The New Law
Tennessee Governor Bill Lee signed the Tennessee Pregnant Workers Fairness Act (Senate Bill 2520) into law on June 22, 2020. This new law now requires every employer with at least 15 employees to make reasonable accommodations for their employees or prospective employee’s medical needs. These accommodations stem from pregnancy, childbirth, or other related medical conditions, except if accommodations would impose undue hardships to the business or operations. The fairness act goes into effect on October 1, 2020 with the Tennessee Commissioner of Labor and Workforce Development being held accountable for enforcing the legislation.
What This Means
The legislature makes it clear that no covered employee can be required to take leave due to medical needs arising from pregnancy, childbirth, or related medical conditions. Other reasonable accommodations would need to be possible for the employee. Further, an employer may not take any adverse action against the employee for requesting or using a reasonable accommodation under these circumstances. This includes counting an absence related to pregnancy under a no-fault attendance policy.
The employer, however, may require an employee with a pregnancy or childbirth-related medical condition to provide further certification from a healthcare professional. This will support any request for temporary transfer, job restructuring, light duty, or absence from work. It is the employer’s responsibility to engage in good faith regarding this possible accommodation. This begins immediately, even while the employee is in the process of obtaining the requested certification.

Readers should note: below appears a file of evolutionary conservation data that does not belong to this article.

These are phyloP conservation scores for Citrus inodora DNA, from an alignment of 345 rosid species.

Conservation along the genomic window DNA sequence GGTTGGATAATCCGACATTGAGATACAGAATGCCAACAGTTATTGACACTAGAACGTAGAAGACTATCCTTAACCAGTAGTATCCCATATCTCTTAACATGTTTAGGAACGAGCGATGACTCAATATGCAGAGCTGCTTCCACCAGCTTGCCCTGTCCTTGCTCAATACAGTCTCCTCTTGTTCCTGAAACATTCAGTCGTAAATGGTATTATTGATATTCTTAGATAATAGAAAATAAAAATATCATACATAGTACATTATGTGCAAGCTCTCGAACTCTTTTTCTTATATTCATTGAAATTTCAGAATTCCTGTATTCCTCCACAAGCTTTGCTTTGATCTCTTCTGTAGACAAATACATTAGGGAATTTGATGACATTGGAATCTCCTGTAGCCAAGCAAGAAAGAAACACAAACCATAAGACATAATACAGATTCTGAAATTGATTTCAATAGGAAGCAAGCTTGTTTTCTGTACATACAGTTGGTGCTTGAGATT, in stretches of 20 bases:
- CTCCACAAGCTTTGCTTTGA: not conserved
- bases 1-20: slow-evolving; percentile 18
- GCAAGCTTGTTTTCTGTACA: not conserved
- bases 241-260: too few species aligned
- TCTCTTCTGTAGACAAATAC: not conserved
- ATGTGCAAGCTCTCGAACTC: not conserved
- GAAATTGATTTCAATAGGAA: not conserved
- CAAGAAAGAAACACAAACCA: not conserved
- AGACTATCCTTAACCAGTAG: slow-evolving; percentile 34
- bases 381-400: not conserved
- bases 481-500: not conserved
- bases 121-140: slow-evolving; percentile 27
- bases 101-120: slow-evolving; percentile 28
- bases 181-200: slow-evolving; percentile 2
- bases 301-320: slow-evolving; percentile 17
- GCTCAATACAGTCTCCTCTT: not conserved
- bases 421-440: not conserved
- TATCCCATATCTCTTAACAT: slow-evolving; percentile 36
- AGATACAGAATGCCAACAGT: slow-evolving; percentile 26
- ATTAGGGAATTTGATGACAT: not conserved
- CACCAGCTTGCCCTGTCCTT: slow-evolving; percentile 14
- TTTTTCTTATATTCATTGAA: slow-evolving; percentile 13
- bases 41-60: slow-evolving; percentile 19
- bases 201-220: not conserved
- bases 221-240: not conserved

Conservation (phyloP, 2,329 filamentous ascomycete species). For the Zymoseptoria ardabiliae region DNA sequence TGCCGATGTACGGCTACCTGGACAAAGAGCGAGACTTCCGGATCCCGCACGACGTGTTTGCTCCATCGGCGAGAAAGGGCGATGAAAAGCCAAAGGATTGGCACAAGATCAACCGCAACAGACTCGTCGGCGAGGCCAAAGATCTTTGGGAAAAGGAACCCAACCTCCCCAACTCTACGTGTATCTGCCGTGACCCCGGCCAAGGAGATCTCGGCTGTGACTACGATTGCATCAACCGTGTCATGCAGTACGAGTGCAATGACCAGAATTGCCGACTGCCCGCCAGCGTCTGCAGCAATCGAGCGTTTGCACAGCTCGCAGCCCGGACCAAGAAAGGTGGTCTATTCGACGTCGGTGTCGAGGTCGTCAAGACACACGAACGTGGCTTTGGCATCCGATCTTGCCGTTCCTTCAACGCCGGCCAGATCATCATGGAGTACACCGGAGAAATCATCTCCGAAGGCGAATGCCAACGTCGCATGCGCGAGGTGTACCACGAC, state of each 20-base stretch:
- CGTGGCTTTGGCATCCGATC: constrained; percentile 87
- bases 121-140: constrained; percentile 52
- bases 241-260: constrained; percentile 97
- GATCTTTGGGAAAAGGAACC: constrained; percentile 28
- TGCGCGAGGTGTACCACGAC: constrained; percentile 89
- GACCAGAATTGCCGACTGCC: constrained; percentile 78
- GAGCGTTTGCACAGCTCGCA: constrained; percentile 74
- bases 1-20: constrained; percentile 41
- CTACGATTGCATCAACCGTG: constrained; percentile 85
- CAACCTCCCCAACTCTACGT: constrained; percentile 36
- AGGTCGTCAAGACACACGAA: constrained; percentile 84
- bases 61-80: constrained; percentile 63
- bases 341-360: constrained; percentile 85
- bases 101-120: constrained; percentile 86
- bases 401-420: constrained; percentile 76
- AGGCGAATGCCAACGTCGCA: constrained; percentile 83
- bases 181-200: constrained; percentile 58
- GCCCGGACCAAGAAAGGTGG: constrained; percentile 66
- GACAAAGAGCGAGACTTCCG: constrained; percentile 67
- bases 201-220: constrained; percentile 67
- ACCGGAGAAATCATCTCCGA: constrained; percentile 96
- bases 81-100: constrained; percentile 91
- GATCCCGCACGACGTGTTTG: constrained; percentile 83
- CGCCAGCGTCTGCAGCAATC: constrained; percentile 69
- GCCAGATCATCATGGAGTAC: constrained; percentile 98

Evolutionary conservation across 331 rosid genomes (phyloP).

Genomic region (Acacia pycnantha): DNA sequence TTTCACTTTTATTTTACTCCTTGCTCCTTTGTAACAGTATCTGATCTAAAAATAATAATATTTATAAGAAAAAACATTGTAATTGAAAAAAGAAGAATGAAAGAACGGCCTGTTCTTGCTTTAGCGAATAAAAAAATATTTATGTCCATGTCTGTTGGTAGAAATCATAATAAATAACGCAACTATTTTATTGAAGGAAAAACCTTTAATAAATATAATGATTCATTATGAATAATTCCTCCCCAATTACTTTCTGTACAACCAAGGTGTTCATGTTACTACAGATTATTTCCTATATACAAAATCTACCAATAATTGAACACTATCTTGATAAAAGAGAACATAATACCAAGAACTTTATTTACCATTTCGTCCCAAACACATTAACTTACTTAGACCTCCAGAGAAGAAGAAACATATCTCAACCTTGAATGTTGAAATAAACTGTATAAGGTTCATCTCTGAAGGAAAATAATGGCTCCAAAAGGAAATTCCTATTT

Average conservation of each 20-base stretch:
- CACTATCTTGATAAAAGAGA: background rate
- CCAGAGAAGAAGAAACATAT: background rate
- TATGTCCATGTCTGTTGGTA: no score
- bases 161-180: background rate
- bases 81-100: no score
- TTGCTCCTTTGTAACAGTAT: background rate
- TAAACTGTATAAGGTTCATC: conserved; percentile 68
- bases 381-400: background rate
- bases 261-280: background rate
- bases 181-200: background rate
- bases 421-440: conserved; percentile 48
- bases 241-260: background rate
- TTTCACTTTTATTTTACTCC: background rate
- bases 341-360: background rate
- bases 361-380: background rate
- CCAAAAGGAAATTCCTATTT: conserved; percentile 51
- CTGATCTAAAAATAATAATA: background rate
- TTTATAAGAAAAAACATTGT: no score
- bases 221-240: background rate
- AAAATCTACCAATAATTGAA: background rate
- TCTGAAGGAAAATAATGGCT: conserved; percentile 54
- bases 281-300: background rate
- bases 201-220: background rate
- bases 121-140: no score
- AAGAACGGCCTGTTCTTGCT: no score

Protections and Provisions
The law does not provide protections greater than those afforded to other employees who might require reasonable arrangements. For example, if the employer would not otherwise hire or promote the employee due to lack of qualification, it is not required to hire or promote the employee because the employee is pregnant or affected by any other condition related to pregnancy or childbirth. If a light working position would not be provided to another, non-pregnant employee, then a new position does not have to be created for the pregnant employee. Additional breaks taken as part of an accommodation do not have to be paid if other employees are not entitled to similar paid breaks. Furthermore, no employer is required to construct a permanent space dedicated to the sole purpose of extricating breast milk.
Any person adversely affected by a violation of these protections and provisions may bring legal action with the Uniform Administrative Procedures Act. They can also go directly to chancery or circuit court. Possible relief for those affected by violations can include back pay, compensatory damages, prejudgment interest, reasonable attorney fees, and any other appropriate legal or equitable relief.
Employers should review their policies, practices, and communications with all employees. These policies should relate to hiring, discrimination, accommodation, and leave so that the appropriate notices are provided at hire and upon learning of an employee’s pregnancy. Employers should consider training Human Resource professionals and managers on their responsibilities under this new law.